Written by: michelle
Tags:Posted in News

Future legislative changes to be aware of

Itemised payslips

From 6 April 2019, all workers (not just employees) have been entitled to receive a payslip. This must document any variation in pay across the time worked. You can read our legal guide for more information on itemised payslips.

The introduction of a Key Information Document

The Key Information Document legislation was agreed by parliament through secondary legislation in March. From April 2020, it requires employment businesses to provide work-seekers with a ‘Key Information’ Document before terms are agreed between the employment business and the work-seeker. This includes:

  • the type of contract a worker is employed under
  • the minimum rate of pay that they can expect
  • how they are to be paid
  • if they are paid through an intermediary company
  • any deductions or fees that will be taken
  • an estimate or an example of what this means for their take home pay

The principle behind the legislation is to increase transparency for the work-seeker on what they will be paid where there are other intermediaries in the supply chain, for instance when an umbrella company or personal service company is involved.

Swedish Derogation

As expected following the Taylor Review, the government confirmed in December that they would abolish so-called Swedish Derogation contracts – which currently allow agency workers to trade off equal pay for pay between assignments before terminating the contract. Secondary legislation has been agreed and these contracts are no longer legal from April 2020.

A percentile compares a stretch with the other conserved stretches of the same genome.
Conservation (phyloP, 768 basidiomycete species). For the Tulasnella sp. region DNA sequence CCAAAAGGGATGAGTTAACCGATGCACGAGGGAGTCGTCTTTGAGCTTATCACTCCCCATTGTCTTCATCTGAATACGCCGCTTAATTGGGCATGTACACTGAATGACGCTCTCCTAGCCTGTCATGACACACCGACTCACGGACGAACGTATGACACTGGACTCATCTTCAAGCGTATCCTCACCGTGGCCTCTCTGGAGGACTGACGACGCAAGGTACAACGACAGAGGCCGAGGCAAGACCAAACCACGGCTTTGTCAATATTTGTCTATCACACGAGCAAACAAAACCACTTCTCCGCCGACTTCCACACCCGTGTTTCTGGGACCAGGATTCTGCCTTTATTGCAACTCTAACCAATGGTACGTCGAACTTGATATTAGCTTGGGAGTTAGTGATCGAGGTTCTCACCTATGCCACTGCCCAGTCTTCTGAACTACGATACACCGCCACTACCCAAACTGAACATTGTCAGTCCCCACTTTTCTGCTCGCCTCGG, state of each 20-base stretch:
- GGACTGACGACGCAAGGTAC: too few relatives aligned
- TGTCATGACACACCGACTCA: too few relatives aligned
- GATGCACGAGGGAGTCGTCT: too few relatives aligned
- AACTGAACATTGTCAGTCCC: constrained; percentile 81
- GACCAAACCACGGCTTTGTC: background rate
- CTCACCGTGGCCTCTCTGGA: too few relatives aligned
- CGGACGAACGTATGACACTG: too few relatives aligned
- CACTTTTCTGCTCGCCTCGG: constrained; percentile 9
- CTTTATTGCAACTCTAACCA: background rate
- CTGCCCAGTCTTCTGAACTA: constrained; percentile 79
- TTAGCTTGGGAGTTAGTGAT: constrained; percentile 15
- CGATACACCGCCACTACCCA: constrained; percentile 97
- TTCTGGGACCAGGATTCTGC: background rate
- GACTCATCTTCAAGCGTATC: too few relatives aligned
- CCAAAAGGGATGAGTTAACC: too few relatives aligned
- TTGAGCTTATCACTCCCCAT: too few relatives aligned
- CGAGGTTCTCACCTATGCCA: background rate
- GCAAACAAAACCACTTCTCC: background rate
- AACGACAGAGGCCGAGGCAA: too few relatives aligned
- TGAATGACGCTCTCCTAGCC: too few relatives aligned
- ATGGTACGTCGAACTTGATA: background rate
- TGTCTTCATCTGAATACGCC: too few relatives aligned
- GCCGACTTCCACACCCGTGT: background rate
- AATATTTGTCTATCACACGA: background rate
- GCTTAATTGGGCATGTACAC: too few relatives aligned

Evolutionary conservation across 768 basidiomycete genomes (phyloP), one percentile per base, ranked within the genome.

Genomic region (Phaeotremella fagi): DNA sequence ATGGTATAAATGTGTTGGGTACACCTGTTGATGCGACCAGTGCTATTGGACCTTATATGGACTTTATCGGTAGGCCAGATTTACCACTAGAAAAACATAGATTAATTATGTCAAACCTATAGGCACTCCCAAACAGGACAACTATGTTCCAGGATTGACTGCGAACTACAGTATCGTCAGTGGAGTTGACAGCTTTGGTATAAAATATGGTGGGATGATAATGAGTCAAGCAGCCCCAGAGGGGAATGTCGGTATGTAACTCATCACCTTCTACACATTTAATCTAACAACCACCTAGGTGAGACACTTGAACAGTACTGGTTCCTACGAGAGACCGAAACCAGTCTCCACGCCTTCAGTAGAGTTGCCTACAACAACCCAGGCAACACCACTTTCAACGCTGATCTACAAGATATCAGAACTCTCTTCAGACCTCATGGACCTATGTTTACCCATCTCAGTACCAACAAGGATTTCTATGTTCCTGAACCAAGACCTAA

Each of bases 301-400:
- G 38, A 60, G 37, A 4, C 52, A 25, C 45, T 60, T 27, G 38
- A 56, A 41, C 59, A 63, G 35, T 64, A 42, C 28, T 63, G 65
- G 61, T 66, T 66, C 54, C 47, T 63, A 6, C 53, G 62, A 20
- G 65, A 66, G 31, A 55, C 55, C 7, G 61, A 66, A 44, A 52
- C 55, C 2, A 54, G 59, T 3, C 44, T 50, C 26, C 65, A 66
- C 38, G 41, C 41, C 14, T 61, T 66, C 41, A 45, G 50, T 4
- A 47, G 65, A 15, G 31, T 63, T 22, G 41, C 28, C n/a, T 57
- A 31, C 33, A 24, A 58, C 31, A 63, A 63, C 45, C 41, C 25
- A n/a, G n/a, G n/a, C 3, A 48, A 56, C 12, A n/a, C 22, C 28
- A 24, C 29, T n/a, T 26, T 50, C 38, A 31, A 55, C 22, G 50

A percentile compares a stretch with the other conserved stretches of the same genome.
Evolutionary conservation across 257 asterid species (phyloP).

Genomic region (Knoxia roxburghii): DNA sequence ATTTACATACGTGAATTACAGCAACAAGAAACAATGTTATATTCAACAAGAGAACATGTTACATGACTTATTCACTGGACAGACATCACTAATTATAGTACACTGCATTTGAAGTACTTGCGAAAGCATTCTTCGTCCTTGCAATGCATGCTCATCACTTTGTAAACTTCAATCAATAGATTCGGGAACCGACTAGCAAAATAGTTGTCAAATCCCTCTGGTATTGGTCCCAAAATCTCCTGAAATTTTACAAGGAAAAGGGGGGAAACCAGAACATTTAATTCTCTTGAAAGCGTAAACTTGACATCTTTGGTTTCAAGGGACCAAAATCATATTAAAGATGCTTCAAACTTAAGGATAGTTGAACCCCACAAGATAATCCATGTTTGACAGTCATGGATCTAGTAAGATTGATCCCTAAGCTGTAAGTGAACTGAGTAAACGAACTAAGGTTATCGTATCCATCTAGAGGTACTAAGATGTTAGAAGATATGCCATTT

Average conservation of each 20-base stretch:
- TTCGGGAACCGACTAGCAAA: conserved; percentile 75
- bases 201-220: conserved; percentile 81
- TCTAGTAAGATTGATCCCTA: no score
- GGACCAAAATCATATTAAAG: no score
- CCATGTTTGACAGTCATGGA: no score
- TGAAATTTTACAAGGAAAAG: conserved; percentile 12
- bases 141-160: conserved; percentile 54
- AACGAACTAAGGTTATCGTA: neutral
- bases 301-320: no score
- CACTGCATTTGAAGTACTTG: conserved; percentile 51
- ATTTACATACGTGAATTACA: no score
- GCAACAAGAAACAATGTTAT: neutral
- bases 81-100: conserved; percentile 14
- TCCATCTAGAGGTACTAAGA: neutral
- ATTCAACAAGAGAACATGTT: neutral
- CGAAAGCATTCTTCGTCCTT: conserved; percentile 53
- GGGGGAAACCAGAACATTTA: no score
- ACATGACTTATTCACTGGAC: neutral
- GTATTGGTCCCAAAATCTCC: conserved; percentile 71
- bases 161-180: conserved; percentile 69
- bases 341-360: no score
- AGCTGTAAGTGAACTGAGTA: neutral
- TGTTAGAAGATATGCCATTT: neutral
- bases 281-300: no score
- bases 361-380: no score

Written statement

From April 2020, an amendment to the Employment Rights Act 1996 will mean that employees and workers are entitled to a written statement from day one of their employment about their employment status, days and times required to work, remuneration (not just pay), entitlements such as training, sick leave and maternity/paternity leave, duration of contract and notice and probation periods.

Holiday pay legislation and guidance

The government is currently campaigning to promote the entitlement to holiday pay and has made guidance available to workers and businesses to assist with calculating holiday pay entitlement for irregular hours. From April 2020, the holiday pay reference period will increase the pay reference period from 12 to 52 weeks (or time worked, if less than 52 weeks).

Future Legislation

Finally, in the Good Work Plan the government made several proposals for future legislation or regulative changes. These are part of a drive by the government to update employment law in the UK to better reflect and keep up with changes in the labour market and workplace. A number of these proposals are likely to impact on the recruitment sector including the intention to regulate umbrella companies, legislation to clarify and align employment and tax status, and the right to request a more stable and predictable contract. Along with this, we are likely to see consultations on proposals to tackle ‘one sided flexibility’ looking at legislation to enforce payment for cancelled shifts and reasonable notice periods.

Written by: michelle
Tags:Posted in News